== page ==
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If entrepreneurs ran the Church

With UK Church attendance in steady decline, is it time for Christian leaders to take advice from people with a track record of running successful organisations? Peter Kerridge asks three Christian business people hard questions about the future of the faith

Those who argue the UK Church is in decline don’t need to look far in order to find worrying statistics. The proportion of the population attending Sunday services is only one-third of that in the early 1960s. Ninety-five per cent of people will not be found in church this Sunday.

Even dissenting voices who protest there are plenty of growing churches in the UK must admit such congregations are exceptions to the rule and the overall trend is downward.

We live in an increasingly secular society. In one survey, 51 per cent did not recognise that Christmas has anything to do with the Church. We’re also facing a crisis of discipleship – only five per cent of churchgoers have any devotional life outside of a Sunday service. Change is clearly needed.

William Booth, John Wesley, Dwight Moody, St Cuthbert and others were powerfully used by God in times past to initiate change in the Church. Discontented with the status quo, they adopted a pioneering spirit. You might even say they were entrepreneurs.

Clearly churches are not businesses and there are important distinctions. But there are similarities too. Many clergy, including the Archbishop of Canterbury, Justin Welby, have considerable industry experience. A business background can help church leaders make good decisions when it comes to HR, finance and marketing.

Businesses up and down the country will regularly look at themselves and ask if they’re fit for purpose. They will implement new strategies and take risks. But if a major retailer such as Tesco issued a statement saying that 95 per cent of the UK population will never visit their stores, their share price would crash.

Given the current state of play, does the Church need to recover a sense of urgency? How would today’s Christian entrepreneurs solve problems which Christians are facing? Could their gift of leadership be utilised to help today’s congregations not just survive, but thrive?

As I travelled the country interviewing top Christians who work in various sectors, I soon discovered there are major lessons to be learned. There are also huge opportunities, especially in this digital age. In the following extracts from those I spoke to there was a surprising amount of agreement between the Christian entrepreneurs, which can be read in full in the book If Entrepreneurs Ran the Church (SPCK).

Joanna Bicknell

Joanna was Business Development Director at Dorling Kindersley (DK). In 2004 she set up Make Believe Ideas Ltd, producing affordable books for young children. It is the UK’s fastestgrowing children’s non-fiction publishing company and already has a turnover of around £25,000,000

What do you make of the UK Church’s presentation of the gospel?

We don’t present the gospel well. We don’t present this incredible truth in a credible or professional way. We lack enormous amounts of credibility in terms of how the Church is viewed.

If I am presenting a range of products to Walmart, I have one shot at getting that product in. So I have to be prepared. I need the very best person to go and present. I’m not going to send a junior accounts person in my business to make a critical presentation. In Church, because we’re all Christian and because we want to be nice to people, we let well-meaning people do the wrong jobs and therefore we do God a disservice by not presenting his incredibleness in the best possible way.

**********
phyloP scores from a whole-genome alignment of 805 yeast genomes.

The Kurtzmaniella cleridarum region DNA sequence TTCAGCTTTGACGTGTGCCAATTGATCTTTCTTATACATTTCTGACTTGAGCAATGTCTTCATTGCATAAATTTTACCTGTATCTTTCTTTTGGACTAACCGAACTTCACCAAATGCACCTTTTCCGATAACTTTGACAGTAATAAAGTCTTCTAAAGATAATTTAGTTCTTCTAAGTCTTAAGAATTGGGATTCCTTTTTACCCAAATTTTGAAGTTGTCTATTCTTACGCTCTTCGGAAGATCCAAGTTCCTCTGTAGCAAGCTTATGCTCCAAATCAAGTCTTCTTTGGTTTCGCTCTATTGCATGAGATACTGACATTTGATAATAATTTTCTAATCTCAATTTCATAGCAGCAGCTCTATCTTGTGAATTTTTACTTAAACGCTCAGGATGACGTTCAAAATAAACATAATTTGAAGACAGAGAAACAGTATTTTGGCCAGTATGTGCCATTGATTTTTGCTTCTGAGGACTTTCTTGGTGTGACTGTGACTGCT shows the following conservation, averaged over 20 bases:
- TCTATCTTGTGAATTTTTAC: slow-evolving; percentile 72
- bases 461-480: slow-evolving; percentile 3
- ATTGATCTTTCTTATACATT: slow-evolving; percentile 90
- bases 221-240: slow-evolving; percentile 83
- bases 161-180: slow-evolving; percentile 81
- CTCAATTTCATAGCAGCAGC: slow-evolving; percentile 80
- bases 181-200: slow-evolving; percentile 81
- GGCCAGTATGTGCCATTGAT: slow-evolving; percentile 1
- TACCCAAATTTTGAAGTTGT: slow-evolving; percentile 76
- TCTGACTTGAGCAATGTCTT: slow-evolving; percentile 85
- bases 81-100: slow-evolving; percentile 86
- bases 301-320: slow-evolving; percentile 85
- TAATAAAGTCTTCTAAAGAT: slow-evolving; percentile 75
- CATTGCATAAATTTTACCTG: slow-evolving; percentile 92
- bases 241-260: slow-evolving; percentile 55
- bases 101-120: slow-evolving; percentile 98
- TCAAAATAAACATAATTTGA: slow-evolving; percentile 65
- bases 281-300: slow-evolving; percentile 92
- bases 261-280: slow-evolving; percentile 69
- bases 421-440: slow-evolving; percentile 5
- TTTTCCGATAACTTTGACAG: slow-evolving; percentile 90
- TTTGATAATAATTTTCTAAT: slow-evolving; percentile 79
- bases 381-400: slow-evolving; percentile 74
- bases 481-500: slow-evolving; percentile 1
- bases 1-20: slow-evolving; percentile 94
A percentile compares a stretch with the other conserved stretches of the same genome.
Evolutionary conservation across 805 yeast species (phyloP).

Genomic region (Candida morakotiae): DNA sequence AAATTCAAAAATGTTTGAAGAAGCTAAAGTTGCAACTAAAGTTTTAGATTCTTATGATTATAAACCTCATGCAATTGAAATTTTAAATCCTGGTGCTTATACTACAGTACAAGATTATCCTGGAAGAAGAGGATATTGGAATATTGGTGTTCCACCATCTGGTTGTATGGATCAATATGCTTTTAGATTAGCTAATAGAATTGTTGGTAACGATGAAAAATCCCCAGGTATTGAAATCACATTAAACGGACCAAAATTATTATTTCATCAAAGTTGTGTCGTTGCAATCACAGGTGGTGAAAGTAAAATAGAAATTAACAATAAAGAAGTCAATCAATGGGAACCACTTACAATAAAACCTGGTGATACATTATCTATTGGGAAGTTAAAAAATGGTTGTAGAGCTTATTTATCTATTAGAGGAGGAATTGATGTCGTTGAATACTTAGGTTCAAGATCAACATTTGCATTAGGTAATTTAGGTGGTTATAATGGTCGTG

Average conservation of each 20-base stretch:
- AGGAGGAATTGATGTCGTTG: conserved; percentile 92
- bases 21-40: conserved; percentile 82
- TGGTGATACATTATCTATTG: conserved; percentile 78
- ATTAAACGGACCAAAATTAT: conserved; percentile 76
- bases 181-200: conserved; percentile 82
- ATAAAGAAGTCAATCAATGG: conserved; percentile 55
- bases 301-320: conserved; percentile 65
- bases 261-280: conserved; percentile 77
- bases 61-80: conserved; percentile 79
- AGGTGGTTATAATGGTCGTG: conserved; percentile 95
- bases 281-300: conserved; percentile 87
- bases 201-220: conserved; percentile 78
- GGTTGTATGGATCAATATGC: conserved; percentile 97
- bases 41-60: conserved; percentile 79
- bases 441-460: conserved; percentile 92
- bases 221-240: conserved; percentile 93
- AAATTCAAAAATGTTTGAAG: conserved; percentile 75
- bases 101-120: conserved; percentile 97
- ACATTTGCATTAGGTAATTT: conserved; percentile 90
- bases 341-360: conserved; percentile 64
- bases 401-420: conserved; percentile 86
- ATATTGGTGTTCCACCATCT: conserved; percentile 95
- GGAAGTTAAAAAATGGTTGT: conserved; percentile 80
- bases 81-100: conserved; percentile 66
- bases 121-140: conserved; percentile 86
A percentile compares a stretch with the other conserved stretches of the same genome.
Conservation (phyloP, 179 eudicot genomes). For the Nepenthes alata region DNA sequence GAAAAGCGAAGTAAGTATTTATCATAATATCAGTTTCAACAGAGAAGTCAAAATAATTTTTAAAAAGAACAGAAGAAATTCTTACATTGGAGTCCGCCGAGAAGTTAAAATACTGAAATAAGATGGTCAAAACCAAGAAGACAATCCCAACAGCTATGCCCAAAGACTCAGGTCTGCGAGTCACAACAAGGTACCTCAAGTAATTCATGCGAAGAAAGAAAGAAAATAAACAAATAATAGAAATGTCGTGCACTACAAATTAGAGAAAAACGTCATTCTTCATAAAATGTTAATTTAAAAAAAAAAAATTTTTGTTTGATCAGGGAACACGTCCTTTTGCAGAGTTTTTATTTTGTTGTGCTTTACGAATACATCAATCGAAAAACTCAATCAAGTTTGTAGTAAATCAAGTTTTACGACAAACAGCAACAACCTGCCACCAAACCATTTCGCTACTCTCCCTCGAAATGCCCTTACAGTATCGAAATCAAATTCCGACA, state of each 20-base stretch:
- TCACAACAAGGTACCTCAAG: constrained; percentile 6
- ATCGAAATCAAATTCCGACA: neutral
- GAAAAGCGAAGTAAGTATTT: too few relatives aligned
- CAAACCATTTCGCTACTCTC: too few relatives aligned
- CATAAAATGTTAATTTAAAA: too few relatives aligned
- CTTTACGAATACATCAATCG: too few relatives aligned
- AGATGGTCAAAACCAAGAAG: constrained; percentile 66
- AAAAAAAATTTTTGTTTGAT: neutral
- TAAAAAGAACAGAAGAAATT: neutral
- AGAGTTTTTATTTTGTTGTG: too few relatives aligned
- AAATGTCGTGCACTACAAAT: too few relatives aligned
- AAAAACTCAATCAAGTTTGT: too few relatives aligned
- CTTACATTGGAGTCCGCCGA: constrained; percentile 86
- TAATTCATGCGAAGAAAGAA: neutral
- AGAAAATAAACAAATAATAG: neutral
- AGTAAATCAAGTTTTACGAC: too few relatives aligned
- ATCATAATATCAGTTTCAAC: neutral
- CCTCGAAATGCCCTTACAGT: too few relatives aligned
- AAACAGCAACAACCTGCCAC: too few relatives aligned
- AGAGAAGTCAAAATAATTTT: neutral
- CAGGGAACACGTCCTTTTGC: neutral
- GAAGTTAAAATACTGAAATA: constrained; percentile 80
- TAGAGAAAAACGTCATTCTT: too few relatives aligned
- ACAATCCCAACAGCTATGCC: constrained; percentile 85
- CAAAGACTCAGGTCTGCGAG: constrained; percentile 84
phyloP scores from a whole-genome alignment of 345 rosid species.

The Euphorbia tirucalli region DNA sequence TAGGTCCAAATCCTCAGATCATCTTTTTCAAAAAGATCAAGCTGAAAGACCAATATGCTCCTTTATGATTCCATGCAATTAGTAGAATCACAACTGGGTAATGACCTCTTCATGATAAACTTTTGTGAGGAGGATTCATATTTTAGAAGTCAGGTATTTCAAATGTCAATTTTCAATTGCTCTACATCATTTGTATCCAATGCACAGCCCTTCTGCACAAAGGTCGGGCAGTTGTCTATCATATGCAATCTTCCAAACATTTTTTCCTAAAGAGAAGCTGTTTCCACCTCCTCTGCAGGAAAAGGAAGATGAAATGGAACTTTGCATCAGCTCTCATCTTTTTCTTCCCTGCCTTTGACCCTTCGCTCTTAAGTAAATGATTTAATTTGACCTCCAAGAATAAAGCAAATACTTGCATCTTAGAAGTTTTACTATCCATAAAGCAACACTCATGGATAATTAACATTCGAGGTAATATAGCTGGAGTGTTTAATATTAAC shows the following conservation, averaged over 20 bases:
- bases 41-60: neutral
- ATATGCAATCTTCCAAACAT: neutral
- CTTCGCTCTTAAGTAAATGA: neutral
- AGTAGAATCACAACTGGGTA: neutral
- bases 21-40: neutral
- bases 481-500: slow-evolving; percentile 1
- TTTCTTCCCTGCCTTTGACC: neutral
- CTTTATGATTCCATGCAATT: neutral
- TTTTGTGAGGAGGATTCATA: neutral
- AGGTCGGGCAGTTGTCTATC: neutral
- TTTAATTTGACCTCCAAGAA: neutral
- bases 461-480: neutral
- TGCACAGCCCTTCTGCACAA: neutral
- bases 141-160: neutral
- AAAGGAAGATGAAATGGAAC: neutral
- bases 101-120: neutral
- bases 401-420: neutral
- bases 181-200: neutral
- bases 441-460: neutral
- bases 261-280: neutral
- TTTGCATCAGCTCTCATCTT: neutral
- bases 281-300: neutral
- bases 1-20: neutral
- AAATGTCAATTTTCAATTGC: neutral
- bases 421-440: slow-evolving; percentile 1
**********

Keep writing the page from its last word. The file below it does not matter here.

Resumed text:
We all without exception have gifts. What I have learned in running a business is that very few people actually know what their true gifts are. We need to get together and work out what our strengths and weaknesses are. We need to be able to be honest. That takes enormous discipline and strength from the leader of the church to be able to deliver, though, and to pull out the core positives without rejecting or hurting people.

Hospitals have moved from being led by doctors to having administrators running them, with doctors and nurses as the frontline staff. Would you order the Church in a way that’s similar to that?

Yes. You can have a clergyman who can preach well, can pastor well, can evangelise well and who is socially very able. But that’s very rare. Jesus himself would struggle to apply for some of the adverts you see for clergy positions!

The role of the clergy is primarily that of spiritual direction and hearing from God. Clergy may not be pastorally strong. I’ve got no problem with that. There are many other people in our church with great gifts who can do the pastoral work, or the evangelism side. What I want first and foremost from my leader is someone who is listening to God and is able to give the wider leadership team overall direction.

You’ve now been appointed head of the UK Church. You’ve got 50,000 buildings, 30,000 staff, and the whole of the UK to cover. What will you do?

Number one, we need to be present in our communities. The Church potentially has a problem here: we talk in our funny languages with our funny terminologies; the vast majority of the population doesn’t know what those things mean. What does ‘salvation’ mean?

We also expect people who have no concept of church or God to conform to coming to a building at 10.30. I think if we’re to have any hope of being liked for God, we have to be doing things in our communities.

Lord Bob Edmiston

Baron Edmiston became a billionaire through his companies IM Group and IM Properties. The Sunday Times Rich List 2017 estimated his fortuneto be £1.02bn. In 1988, he founded Christian Vision, a large international evangelical charity. Edmiston is the sponsor of three secondary schools within the English academy programme, and is chair of governors for all three academies.